A publicist who tried to arrange public speaking events in San Diego to coincide with the recent release of my book, Feasting on the Spoils, said he had never seen anything like it. Usually friendly audiences in San Diego suddenly turned cold because of the book’s subject, former Congressman Randy “Duke” Cunningham. Republican audiences, understandably, wanted nothing to do with it. More surprisingly, Democrats said they didn’t want to be seen as gloating. And even more perplexing, libraries remained grateful for the funding he brought them.
Hopefully I’ll get a warmer reception here at voiceofsandiego.org because I think we still have much to learn from Randy “Duke” Cunningham. It seems everyone I run into these days has a story about Cunningham. A babysitter recalled that Cunningham had spoken to her high school class during his first run for office. A fellow dog owner once had an interesting interaction with his wife. A colleague of my wife’s had worked with him years ago at National University. And so on. For better or worse, Cunningham touched many lives in San Diego.
As it turned out, few people knew just how lost Randy Cunningham had become until he pleaded guilty and admitted taking more than $2.4 million in bribes, including payments on a mansion, a yacht, a Rolls-Royce, and, prosecutors say, a pair of prostitutes in Hawaii. I had been covering the story for The Associated Press. I had been with AP for nearly a decade and ran the small AP bureau in San Diego, which is located on the third floor of the Union-Tribune building in Mission Valley. I saw the Cunningham saga as something deeper, something of a mystery story: What led a patriot to become the most corrupt congressman in U.S. history? What happened to Randy Cunningham?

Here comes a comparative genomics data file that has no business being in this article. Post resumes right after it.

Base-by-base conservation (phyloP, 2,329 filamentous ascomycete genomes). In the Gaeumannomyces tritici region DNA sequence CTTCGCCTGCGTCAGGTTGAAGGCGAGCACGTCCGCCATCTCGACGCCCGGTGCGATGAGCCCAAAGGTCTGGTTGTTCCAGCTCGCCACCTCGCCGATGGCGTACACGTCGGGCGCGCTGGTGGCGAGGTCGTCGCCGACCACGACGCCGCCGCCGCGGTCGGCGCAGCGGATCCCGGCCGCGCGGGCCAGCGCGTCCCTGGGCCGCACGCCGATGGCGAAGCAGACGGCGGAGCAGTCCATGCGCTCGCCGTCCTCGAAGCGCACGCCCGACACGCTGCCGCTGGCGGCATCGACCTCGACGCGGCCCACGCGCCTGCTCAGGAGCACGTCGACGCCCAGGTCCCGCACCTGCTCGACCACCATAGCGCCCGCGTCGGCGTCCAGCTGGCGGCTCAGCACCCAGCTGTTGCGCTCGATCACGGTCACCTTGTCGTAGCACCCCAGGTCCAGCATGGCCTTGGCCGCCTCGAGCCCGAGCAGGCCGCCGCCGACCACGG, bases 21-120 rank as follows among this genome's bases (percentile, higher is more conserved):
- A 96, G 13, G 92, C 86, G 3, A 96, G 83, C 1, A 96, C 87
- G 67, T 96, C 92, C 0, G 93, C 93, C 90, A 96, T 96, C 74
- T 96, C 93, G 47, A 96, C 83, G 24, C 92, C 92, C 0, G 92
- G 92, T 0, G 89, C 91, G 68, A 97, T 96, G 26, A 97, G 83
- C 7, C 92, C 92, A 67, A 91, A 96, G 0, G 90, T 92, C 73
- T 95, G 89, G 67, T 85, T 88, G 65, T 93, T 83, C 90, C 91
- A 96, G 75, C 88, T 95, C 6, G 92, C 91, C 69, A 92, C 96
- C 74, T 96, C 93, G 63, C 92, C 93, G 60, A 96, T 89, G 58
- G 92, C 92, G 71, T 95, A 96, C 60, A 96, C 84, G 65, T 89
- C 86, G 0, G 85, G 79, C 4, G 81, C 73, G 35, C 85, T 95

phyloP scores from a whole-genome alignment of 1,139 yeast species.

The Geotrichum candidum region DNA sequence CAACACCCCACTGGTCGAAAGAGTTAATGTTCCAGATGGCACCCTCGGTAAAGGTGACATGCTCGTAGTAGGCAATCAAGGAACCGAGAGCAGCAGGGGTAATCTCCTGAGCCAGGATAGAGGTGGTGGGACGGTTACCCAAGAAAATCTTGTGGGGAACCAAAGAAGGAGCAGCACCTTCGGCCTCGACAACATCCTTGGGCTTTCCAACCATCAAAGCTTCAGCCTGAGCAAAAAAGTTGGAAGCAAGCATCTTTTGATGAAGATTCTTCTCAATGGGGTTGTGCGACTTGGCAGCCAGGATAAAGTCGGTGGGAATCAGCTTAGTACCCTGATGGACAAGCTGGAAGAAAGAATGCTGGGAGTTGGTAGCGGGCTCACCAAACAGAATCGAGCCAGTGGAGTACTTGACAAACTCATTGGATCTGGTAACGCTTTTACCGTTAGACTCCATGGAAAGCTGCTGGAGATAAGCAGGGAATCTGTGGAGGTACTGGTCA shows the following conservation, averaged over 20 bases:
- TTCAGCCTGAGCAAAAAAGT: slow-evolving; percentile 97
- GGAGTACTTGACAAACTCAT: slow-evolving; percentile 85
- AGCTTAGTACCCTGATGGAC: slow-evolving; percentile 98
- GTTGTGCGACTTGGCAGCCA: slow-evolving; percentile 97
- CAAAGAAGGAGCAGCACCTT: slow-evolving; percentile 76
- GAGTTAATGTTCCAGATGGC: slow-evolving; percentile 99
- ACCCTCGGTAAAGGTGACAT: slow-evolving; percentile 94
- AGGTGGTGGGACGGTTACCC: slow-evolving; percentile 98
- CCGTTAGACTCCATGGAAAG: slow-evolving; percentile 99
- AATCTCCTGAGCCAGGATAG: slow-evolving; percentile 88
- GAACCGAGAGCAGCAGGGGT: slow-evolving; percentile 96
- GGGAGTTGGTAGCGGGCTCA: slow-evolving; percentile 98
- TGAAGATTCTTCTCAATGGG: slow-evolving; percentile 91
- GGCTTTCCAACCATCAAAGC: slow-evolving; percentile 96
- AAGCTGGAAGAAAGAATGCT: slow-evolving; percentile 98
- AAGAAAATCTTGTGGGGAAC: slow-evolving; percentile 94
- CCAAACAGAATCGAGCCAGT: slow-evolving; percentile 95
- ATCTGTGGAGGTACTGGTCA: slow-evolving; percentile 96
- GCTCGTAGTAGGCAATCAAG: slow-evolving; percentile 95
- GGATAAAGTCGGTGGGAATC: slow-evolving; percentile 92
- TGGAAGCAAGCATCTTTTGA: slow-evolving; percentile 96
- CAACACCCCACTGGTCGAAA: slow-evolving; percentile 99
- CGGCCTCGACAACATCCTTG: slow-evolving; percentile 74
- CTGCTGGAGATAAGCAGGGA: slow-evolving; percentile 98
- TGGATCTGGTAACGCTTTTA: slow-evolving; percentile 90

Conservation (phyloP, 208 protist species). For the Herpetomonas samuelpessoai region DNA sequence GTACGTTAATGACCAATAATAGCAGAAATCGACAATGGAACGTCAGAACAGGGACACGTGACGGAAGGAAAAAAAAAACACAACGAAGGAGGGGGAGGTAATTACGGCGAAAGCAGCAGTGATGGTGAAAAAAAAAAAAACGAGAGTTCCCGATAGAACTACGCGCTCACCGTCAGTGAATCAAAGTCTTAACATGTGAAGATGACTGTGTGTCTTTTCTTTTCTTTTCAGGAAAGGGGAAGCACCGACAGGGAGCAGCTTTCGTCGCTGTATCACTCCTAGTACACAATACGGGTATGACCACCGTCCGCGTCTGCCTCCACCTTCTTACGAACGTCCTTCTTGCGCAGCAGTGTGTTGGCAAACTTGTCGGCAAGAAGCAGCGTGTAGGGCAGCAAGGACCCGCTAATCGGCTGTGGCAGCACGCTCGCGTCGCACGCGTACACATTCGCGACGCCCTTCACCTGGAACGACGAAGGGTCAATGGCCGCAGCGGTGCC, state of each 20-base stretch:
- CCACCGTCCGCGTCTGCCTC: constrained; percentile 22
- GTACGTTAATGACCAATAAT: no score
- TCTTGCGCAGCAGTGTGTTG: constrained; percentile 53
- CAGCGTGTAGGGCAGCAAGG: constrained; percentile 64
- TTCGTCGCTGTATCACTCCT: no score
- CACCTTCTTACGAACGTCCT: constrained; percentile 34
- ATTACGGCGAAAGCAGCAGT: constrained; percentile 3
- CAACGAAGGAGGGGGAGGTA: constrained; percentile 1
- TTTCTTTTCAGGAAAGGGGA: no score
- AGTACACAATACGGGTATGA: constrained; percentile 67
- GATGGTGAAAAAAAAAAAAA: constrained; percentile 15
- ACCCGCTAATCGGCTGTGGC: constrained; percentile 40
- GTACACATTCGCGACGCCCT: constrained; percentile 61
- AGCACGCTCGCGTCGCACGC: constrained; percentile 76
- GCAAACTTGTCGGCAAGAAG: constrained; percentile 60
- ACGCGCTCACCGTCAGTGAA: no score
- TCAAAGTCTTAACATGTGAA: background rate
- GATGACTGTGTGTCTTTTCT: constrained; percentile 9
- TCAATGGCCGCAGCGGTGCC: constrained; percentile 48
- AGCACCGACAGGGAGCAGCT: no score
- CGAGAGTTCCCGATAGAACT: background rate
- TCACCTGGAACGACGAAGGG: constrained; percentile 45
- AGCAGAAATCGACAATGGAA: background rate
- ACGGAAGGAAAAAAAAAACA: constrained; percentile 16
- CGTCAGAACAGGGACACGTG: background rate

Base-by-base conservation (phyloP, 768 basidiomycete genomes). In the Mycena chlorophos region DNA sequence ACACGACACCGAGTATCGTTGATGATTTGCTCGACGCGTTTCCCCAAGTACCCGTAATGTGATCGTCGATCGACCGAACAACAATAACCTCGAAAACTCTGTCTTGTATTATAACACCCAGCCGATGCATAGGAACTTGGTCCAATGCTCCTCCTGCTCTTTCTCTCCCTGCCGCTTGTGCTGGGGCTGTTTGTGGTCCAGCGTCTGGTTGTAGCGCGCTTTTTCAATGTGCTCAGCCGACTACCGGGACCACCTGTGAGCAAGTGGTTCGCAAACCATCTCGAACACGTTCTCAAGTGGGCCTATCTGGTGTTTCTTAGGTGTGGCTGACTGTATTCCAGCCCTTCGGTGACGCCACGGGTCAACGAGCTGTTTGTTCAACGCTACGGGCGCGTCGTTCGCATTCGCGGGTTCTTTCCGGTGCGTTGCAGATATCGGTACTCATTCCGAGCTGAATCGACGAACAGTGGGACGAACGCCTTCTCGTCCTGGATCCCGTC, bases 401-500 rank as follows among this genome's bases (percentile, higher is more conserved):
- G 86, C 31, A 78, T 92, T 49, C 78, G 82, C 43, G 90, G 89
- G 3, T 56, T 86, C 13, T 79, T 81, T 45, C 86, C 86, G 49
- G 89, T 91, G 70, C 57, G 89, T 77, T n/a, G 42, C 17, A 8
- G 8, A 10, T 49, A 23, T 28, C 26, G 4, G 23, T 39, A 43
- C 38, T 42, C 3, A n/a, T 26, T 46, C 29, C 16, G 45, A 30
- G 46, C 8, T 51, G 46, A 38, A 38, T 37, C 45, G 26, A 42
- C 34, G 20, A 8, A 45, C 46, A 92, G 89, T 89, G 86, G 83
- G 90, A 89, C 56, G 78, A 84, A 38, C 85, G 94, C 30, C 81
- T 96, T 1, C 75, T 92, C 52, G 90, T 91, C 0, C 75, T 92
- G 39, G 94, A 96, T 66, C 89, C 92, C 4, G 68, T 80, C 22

Whatever he became, he started as a true war hero. He was very, very good in the cockpit. He honed his craft at Top Gun at the former Naval Air Station Miramar, now home to the Third Marine Aircraft Wing. Cunningham and his backseater, Willie Driscoll, remain the U.S. Navy’s only flying aces. That’s no small feat. Becoming an ace opened doors for Cunningham. It introduced him to Tom Cruise and endeared him to Congressman (and presidential candidate) Duncan Hunter, who recruited Cunningham for Congress. But, at the same time, being an ace slowly destroyed him. He did amazing things in battle in the air, but he had trouble dealing with ordinary life back on Earth.
I’ll tell you more in later posts about what I learned about Cunningham and the people who bribed him, but before I do, I’d like to hear from you. I’d like to know how you saw Cunningham. Is the culture of Washington, D.C. to blame for what happened to him? What is it that you find most perplexing about the Duke? A journalism professor of mine at Columbia University once told me that journalism is a dialogue. (He had a heavy New York accent so it sounded like “die-a-lawg.”) It took me a long time to understand what he meant (in more ways than one!). The Internet is teaching journalists how important it is to connect with readers so let me hear from you!